Circumhorizon Arc imaged at Norfolk Virginia by Rob Bruner August 25 '08. ©Rob Bruner, shown with permission.

Circumhorizon arcs spread huge and colourful beneath the summer sun.

They are often said to be rare. But that depends, among other things, on where you are.

The sun must be higher than 58 to form it, any lower and the rays that would have contributed are internally reflected inside the lower face of the plate crystals and add their brightness instead to the parhelic circle.

Manchester in northern England has only 45 days around midsummer when the sun gets sufficiently high that it is possible to see it - sunshine and favourable cirrus cloud permitting. Mancunians will admit that those are big qualifications! At Edinburgh in Scotland the sun does not ever get high enough. Contrast Norfolk Virginia which has 155 days or Houston's 192.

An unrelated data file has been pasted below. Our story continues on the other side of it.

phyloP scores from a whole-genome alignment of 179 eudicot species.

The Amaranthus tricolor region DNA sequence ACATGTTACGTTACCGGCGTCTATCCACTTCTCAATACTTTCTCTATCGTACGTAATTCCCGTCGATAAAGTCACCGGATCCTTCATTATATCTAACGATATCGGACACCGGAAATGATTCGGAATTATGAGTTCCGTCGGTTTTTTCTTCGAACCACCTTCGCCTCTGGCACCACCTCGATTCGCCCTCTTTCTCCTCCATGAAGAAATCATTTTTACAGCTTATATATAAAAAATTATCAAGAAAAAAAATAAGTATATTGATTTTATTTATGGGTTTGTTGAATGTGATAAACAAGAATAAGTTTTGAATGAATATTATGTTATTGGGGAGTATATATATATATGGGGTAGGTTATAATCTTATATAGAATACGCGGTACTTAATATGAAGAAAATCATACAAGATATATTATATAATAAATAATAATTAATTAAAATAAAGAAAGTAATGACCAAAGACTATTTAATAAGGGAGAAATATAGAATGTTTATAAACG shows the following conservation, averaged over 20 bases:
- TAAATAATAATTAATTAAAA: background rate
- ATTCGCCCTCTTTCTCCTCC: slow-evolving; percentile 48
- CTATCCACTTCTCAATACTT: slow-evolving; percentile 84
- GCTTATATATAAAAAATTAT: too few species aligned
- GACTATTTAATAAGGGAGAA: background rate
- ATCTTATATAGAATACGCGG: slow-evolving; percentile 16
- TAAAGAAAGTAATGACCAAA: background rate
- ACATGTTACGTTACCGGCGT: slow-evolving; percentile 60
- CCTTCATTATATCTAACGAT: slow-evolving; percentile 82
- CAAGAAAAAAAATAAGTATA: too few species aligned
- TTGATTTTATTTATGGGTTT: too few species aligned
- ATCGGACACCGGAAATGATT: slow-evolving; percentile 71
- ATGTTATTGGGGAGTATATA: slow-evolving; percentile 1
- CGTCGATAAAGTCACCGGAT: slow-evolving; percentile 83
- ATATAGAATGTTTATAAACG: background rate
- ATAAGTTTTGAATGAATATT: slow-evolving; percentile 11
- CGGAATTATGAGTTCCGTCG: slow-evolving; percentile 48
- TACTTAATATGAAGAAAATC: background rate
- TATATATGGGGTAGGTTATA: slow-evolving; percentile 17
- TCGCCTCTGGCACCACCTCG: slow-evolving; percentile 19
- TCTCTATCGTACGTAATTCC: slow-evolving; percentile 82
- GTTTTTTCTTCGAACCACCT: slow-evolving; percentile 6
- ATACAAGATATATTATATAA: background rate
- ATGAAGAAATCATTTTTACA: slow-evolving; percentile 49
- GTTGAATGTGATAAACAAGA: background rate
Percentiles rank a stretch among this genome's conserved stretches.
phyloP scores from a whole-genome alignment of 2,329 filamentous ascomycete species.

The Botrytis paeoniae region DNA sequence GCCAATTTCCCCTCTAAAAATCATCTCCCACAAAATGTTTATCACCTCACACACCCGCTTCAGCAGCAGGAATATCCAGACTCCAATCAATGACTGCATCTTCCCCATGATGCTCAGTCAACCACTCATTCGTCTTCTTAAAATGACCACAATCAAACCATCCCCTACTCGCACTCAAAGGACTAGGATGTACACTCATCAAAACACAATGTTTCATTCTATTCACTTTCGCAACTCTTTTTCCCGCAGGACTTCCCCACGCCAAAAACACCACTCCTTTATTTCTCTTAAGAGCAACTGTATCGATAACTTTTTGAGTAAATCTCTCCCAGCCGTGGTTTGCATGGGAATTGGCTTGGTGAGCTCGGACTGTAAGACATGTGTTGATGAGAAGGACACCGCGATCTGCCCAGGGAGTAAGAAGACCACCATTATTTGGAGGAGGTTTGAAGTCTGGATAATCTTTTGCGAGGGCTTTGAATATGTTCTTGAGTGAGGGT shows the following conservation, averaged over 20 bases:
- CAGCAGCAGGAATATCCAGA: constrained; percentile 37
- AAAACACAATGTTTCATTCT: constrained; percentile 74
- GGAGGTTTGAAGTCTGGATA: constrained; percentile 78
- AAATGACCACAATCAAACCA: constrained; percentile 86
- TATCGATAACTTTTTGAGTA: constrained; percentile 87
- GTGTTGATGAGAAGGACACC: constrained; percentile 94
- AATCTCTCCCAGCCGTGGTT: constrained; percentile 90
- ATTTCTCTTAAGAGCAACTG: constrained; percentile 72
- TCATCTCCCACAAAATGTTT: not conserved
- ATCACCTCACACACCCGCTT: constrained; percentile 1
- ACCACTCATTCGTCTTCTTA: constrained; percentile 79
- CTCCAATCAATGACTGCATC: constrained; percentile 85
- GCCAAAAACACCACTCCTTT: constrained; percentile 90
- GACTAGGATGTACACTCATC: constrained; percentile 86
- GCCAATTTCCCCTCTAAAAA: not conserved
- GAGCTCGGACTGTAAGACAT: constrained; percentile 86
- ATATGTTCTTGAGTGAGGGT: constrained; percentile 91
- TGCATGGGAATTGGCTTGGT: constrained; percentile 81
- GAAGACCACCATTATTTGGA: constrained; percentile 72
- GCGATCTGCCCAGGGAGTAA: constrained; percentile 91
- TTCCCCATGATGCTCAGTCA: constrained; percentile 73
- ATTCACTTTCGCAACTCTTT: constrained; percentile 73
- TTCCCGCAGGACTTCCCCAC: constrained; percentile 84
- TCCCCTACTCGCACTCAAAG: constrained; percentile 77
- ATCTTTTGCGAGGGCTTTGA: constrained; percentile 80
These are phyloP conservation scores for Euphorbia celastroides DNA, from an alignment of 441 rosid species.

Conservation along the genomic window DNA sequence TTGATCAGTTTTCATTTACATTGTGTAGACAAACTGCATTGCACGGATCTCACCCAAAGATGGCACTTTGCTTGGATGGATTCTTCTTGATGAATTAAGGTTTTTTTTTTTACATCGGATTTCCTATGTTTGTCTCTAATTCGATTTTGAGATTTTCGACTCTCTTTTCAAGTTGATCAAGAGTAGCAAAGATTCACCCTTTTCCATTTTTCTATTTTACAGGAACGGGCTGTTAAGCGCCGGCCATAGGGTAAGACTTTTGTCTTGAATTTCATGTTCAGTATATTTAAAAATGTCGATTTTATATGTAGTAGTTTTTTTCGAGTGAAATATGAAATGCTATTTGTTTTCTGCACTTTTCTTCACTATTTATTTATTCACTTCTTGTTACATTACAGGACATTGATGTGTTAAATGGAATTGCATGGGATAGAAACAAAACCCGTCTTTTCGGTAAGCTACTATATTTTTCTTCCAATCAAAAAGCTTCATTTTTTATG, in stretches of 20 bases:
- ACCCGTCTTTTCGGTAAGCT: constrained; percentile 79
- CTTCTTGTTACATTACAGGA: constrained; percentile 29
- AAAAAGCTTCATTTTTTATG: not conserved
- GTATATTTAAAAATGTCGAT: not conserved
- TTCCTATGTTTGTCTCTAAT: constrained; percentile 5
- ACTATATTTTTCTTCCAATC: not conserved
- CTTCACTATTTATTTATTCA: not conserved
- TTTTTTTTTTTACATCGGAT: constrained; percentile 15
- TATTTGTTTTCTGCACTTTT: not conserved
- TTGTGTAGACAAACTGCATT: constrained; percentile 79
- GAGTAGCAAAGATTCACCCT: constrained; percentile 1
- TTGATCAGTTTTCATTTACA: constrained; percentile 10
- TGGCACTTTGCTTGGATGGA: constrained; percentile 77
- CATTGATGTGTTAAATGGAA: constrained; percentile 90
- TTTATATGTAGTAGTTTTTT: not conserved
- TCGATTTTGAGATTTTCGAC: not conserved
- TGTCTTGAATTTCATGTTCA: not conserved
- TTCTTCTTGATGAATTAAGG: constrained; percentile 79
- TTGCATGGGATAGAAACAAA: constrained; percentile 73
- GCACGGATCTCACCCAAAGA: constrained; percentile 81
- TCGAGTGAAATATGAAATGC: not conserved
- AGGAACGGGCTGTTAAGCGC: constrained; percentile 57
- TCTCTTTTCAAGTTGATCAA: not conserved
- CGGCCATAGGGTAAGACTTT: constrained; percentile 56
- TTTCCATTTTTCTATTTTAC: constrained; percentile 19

The circumhorizon arc is not that rare in much of the US but remains an exquisite sight for all that.
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